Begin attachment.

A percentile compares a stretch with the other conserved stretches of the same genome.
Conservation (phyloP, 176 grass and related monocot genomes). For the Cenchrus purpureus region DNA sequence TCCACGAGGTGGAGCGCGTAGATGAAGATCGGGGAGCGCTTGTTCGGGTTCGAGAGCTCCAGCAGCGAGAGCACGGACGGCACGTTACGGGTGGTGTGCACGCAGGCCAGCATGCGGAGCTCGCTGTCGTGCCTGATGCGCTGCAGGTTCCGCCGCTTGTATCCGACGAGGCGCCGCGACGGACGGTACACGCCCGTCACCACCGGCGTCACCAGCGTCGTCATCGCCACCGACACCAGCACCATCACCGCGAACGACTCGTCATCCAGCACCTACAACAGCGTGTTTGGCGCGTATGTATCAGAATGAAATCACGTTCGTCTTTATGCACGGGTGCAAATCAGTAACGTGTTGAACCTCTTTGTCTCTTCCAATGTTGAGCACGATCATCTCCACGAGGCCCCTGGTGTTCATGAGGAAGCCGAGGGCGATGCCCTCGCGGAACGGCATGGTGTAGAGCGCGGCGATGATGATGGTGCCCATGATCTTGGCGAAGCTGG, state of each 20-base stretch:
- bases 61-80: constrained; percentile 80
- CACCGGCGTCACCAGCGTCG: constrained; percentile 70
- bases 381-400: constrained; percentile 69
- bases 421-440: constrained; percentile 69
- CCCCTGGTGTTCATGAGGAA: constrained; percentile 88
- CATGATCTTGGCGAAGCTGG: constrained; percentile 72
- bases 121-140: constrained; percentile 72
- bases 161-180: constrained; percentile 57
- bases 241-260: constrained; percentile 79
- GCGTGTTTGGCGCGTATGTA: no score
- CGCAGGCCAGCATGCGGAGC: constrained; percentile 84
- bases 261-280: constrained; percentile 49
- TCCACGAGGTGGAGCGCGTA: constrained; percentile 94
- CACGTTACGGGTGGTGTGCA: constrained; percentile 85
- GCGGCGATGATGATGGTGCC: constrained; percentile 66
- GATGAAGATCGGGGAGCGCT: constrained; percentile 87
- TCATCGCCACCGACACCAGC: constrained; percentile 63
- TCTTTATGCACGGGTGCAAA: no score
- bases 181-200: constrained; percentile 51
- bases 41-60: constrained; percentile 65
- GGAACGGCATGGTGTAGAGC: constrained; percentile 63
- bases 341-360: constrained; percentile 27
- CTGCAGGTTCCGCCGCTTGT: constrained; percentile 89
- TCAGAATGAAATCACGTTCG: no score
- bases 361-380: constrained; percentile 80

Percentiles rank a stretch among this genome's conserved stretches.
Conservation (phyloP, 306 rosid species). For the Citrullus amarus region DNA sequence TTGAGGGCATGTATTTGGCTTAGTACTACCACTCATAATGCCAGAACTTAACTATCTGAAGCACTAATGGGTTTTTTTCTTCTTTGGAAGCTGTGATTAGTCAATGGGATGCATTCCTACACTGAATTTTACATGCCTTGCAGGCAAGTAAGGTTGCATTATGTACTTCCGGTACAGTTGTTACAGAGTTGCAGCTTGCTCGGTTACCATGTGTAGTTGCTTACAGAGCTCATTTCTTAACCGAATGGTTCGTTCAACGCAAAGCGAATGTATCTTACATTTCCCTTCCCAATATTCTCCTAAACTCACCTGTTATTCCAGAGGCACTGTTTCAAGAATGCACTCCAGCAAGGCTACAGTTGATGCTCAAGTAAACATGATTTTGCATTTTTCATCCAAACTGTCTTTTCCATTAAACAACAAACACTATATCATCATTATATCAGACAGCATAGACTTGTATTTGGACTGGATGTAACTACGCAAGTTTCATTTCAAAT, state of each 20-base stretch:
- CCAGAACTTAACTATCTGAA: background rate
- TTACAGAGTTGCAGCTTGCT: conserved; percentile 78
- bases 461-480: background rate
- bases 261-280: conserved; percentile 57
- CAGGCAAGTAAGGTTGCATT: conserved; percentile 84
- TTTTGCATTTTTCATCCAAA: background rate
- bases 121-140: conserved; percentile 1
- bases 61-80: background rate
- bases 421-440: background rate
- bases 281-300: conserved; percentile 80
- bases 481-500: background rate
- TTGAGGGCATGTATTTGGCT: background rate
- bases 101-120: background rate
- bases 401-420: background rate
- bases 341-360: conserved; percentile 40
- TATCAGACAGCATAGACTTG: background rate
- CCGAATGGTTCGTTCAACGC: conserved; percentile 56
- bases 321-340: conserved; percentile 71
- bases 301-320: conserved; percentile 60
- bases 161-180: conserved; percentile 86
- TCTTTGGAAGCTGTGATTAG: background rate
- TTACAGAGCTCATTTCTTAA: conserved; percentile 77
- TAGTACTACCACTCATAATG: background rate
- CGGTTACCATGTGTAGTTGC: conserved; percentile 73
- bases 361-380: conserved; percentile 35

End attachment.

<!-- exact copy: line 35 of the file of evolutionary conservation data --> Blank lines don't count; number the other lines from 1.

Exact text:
- TTTTGCATTTTTCATCCAAA: background rate